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Hi To make convenient some animation, my strategy for a client-side script involves grouping list items into DIVs. It seems that having anything other than LIs as the children of OL or UL elements does validate. However, I'd be doing this in script, so no validation issue (for what that's worth!).

But might this cause a problem with screen readers and so on? Thanks for any thoughts

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can you clarify with an example. do you mean <UL><LI><DIV/><DIV/></LI></UL>. Why would you worry about this? surely there are DIVs all over the place elsewhere and screenreaders are fine with them – Simon_Weaver Mar 29 '11 at 23:26
    
@Simon I agree, given more information on what you are trying to do we would be able to give you a much better answer. As it is, my answer is highly generalized because I do not know what you are trying to accomplish by inserting a div into a ul. – Moses Mar 29 '11 at 23:39
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+1 because you care about accessibility, even if it's your boss or protocol who is enforcing it, it should be at the very least highly encouraged. – davin Mar 29 '11 at 23:54
    
@Moses and @Simon_Weaver Sorry guys, could have been clearer, I mean for example: <ul><div><li>list item</li></div></ul>. The purpose is to group some number of list items to make animation more convenient. – Dave C Mar 31 '11 at 18:25
up vote 2 down vote accepted

One way to find out! I don't think there would be too much trouble, but the only way to know is to test it. Javascript's interaction with screen readers is a complex subject, so I'm hesitant to make any firm judgments. NVDA seems like a good place to start. :D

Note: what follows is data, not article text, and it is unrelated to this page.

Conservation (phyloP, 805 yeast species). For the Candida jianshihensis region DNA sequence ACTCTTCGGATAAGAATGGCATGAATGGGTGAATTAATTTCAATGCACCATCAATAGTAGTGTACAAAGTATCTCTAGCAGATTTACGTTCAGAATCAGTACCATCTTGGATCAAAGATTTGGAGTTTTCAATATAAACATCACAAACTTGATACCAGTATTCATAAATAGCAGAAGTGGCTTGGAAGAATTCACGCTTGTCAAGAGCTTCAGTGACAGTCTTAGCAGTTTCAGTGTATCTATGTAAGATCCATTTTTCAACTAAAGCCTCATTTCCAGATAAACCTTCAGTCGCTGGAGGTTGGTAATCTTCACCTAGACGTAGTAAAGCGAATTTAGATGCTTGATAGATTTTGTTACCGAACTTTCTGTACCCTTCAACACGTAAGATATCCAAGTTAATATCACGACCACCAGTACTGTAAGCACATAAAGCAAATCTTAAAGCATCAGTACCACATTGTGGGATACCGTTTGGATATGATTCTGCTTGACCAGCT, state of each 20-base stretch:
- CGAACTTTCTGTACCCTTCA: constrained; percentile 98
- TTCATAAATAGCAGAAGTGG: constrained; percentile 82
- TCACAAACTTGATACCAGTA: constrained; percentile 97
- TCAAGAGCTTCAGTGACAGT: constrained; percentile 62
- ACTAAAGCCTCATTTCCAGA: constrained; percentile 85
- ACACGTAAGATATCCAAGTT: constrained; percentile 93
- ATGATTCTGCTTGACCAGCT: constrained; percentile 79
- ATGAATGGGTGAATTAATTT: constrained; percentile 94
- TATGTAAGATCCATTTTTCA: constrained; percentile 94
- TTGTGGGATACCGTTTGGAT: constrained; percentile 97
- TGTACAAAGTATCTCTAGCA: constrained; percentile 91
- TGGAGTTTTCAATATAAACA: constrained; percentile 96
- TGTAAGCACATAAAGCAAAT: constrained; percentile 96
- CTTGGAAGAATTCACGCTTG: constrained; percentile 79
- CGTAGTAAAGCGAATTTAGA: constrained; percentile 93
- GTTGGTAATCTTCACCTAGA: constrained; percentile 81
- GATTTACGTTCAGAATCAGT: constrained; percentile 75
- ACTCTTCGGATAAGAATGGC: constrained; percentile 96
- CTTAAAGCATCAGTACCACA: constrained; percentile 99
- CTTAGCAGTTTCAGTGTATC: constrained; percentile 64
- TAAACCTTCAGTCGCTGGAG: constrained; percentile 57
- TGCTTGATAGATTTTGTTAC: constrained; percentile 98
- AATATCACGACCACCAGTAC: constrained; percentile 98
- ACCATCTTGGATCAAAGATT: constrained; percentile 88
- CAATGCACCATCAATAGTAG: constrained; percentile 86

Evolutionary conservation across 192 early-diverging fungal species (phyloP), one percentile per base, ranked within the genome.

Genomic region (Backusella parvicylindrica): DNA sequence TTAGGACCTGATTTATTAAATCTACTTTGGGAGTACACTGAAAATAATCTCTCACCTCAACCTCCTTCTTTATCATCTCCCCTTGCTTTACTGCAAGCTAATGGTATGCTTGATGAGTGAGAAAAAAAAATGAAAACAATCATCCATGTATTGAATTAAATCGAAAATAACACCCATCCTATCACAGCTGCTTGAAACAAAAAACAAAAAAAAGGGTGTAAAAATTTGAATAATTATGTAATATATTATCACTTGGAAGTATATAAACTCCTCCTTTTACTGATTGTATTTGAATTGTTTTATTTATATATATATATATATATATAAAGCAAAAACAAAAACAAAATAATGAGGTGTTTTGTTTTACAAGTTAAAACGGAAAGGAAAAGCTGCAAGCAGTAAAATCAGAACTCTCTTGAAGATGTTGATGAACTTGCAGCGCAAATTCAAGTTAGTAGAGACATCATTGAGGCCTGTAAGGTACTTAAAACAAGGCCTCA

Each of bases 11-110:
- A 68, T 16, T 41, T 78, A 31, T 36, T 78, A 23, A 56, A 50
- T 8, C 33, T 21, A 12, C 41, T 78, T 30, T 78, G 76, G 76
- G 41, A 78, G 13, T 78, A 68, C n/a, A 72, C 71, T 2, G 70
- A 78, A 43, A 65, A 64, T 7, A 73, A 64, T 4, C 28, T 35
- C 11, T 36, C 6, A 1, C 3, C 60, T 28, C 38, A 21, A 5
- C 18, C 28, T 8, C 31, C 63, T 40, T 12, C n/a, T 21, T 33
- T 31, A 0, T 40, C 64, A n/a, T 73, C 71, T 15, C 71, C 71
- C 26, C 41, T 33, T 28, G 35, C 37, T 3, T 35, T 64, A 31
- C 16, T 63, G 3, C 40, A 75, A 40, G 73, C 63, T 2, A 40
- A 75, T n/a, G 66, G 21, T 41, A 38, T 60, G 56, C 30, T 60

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I'd normally steer clear of invalid markup, but I can't think of a better way to group things in the way you want to. Perhaps consider whether a single list is the best markup to use rather than multiple lists or some other set of constructs. Since you are needing to group list items in this way, it seems likely that there's a semantic reason for grouping them in markup as well.

As it goes, if browsers cope with the invalid markup in question, it is likely to work in screen readers and the like as well. As CrazyJugglerDrummer says, it's best to test it. However, you never know when that invalid markup is going to start causing problems in future software releases.

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First off, screen readers and JavaScript do not have the best track record of compatibility. (Correct me if I'm wrong, I am no expert on usability) From what I have come to understand, screen readers typically read a static version of your page, and refresh it at seemingly random times irregardless of what dynamic changes have occured through JavaScript. This was my last experience with screen readers, but that was 3 years ago so things may have changed for the better.

To give an example, if your dynamic list is in fact an accordion that expands and contracts, you cannot with any degree of certainty know if a screen reader will display the text being shown (even if the JavaScript made the text visible to the screen).

Before I would start worrying about problems your script might cause for screen readers, I would instead focus on your overall accessibility of the site structure (HTML+CSS). Are you making integral elements to your page keyboard focusable? Are you following WAI-ARIA guidelines? Are you using the correct technique to hide content (situation dependent) display:none, left:-9999px, or visibility:hidden?

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Things have moved on since those days. For example, JAWS 7.1 and later provide JavaScript developers with a mechanism for refreshing the screen reader's "virtual buffer" of pages. – dotjay Apr 8 '11 at 21:39

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